Sometimes, being fearless isn’t all its cracked up to be. The only truly fearless person I know is my 3 year old nephew. Whilst channelling our inner three year old every now and again can be a good thing, I suggest we learn how to use fear to channel other powerful emotions such as courage and bravery, and to know when to appreciate fear for keeping us safe.
Fear gets a bad rap these days. As a small business owner and writer, I have noticed that we are constantly being encouraged to be FEARLESS. Well, excuse me, but a lot of the time, I am crapping myself. I just hide it well. I’ve learnt to understand the difference between fear generated when real danger is present, such as physical danger or a business opportunity that doesn’t feel right, versus the fear I feel before an important presentation or publishing a written piece online.
Dr. Meg Carbonatto has written a great piece on Balance on understanding anger. She talks about how we all have ‘sub-personalities’ and how we need to get to know these parts of ourselves so we can best manage these emotions and act more effectively. You can read more of Dr. Carbonatto’s blog here.
Fear, like anger, is a natural feeling and is part of being human. Dr. Carbonatto’s tips on understanding anger can also be applied to fear, so we can make fear work for us, rather than against us. Rather than banishing these emotions, let’s start understanding how to embrace these emotions and feelings, and how to use them to our advantage.
Think about it: what would stop us from engaging in behaviour that could potentially put us in danger? Without fear, we wouldn’t blink twice at walking home alone, back to our car, through dark alleys, after a late night in the office or out on the town. We might take to writing ridiculous opinion pieces after too many glasses or red wine and publish to the whole wide world without editing. We might even walk too close to the edge of the cliff just to take that perfect photo.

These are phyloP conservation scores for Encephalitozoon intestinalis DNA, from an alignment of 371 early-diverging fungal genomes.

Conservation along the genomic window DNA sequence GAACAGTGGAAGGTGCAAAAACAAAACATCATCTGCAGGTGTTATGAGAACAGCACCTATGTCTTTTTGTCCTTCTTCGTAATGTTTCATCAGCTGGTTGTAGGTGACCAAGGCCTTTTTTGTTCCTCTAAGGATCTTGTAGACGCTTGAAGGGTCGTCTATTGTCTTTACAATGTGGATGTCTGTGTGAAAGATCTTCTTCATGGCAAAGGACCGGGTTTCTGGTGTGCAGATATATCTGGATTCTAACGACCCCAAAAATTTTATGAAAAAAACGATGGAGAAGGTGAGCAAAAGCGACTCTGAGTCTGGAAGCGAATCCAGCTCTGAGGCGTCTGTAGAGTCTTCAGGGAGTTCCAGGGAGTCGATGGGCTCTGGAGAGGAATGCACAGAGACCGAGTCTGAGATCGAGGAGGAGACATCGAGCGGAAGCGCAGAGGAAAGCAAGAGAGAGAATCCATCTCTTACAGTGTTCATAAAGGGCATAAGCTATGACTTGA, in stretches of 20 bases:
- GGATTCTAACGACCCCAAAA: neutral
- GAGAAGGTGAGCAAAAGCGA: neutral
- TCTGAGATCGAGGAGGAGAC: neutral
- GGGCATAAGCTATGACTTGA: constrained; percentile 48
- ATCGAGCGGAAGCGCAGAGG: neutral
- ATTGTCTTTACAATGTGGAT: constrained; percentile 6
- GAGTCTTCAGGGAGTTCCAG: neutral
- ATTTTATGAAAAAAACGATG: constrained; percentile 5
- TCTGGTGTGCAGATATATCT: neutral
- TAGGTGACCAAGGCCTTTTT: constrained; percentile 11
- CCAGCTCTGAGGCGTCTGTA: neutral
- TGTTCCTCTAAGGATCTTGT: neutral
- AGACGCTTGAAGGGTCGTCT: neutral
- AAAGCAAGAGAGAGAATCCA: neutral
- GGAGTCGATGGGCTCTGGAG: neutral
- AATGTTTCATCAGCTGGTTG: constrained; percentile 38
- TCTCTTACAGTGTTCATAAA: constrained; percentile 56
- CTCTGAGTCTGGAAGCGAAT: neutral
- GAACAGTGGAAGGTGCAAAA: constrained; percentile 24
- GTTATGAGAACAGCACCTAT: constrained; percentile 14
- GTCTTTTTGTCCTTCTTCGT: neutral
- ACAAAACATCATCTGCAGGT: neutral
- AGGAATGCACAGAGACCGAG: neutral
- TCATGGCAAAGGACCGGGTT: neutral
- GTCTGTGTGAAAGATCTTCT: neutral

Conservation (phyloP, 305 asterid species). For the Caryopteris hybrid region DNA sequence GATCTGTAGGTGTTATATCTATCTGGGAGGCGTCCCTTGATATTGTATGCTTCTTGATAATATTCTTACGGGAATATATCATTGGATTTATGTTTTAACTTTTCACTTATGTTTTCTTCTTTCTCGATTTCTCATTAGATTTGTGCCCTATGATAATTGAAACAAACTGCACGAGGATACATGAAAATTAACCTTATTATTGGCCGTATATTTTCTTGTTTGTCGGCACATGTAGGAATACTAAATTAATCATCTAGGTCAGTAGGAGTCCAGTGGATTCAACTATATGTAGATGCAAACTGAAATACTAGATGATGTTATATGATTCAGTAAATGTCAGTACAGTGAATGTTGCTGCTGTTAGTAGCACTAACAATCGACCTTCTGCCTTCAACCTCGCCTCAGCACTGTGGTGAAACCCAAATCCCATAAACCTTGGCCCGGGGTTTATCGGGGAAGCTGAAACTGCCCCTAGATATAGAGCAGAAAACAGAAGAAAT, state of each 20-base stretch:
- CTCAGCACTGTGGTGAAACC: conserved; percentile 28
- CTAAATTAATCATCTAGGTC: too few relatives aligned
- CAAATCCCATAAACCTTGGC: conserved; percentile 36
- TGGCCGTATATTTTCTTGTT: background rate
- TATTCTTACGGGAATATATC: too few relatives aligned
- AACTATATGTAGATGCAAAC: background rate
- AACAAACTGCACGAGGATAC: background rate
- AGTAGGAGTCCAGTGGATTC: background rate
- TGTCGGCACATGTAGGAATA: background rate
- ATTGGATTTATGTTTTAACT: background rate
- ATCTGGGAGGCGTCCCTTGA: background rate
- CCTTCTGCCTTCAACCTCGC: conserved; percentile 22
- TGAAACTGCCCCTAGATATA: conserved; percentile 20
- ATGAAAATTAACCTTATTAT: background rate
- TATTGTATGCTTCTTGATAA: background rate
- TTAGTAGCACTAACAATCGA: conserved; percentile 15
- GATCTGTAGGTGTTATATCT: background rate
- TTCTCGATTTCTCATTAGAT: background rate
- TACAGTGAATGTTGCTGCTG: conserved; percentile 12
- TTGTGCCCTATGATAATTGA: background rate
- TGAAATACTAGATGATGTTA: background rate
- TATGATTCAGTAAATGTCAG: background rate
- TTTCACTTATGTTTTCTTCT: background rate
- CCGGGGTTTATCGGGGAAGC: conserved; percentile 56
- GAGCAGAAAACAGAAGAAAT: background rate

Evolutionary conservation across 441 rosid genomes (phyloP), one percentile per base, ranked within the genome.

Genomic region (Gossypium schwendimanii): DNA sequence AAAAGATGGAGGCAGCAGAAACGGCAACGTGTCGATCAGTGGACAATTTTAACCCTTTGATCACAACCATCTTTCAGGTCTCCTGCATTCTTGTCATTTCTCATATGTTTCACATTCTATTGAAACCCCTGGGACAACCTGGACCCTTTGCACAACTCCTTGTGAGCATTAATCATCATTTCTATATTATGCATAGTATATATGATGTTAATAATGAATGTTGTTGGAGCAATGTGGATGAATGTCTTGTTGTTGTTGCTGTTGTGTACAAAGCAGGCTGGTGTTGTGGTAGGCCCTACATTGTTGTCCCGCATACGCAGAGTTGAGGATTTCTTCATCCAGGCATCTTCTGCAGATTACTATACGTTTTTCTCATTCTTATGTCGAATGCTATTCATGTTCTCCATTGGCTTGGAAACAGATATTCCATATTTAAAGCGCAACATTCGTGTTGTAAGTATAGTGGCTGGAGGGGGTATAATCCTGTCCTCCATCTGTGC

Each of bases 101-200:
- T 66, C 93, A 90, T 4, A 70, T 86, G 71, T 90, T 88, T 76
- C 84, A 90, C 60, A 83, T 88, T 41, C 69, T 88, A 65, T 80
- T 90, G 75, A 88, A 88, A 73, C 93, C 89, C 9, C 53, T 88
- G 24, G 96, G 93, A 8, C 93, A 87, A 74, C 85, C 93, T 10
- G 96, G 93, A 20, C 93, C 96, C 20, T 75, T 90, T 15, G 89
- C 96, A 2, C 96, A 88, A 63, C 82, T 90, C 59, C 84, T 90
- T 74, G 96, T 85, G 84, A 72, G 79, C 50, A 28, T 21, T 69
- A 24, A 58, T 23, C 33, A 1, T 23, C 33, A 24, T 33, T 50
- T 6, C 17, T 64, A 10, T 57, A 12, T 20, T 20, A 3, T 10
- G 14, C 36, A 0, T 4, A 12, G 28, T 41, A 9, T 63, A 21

Fear isn’t something that we should eradicate from our whole lives entirely. It’s just something we need to acknowledge from time to time and accept, like that annoying aunt at family get-togethers. We aren’t going to not invite her to the annual Christmas party, but we aren’t going to be elbowing people out of the way to catch up with her over a glass of champers either.
The beautiful thing about fear is that it is often there to protect us. It really does have what it perceives as our best interests at heart. If a situation is new, if our brain hasn’t ‘done this before’ or isn’t 100% sure of the outcome, fear makes us come up with a whole host of reasons why we shouldn’t continue, with the intention of keeping us ‘safe’.
However, we need to recognise the difference between our ‘Negative Nancy’, the fear of moving out of our comfort zone, with the feelings of fear which comes from gut instinct, to avoid being paralysed into inaction.
How do we tell the difference? When we are faced with a situation that evokes fear, let’s ask ourselves this simple question: What is the worst thing that can happen if we do this?
If the answer is, “I could be putting my life in danger”, then that fear we are feeling is really our gut instinct alerting us to a real threat that we should steer clear from. By all means heed it, and run for the hills.
If the answer is “I feel outside of my comfort zone”, then I suggest kicking that Negative Nancy under the table and telling her to pipe down. Thank her for coming, acknowledge that you have heard her, but tell her politely to put a sock in it. If we succumb to our Negative Nancy, it can be debilitating. This fear can keep us stuck in the drawing room, planning for ‘someday’, waiting for that day when everything is ‘safe’ and perfect…Let me tell you, the road to ‘someday’often leads to a very lonely town called nowhere.
Moving past fear, without being hell bent on eradicating it from our lives, is the key to using it to our advantage. Courage, bravery, adrenaline, exhilaration only turn up when fear is present. How boring would life be if we didn’t get to experience any of these things?
We shouldn’t let fear hold us back from doing something that we know will serve us well. We need to embrace it and allow ourselves to feel human, to feel alive. Let’s talk to our little buddy fear, and tell him or her that we don’t mind if they tag along on our journey, but to get in the back seat. We are in control. It’s up to us to choose the best route from here on in.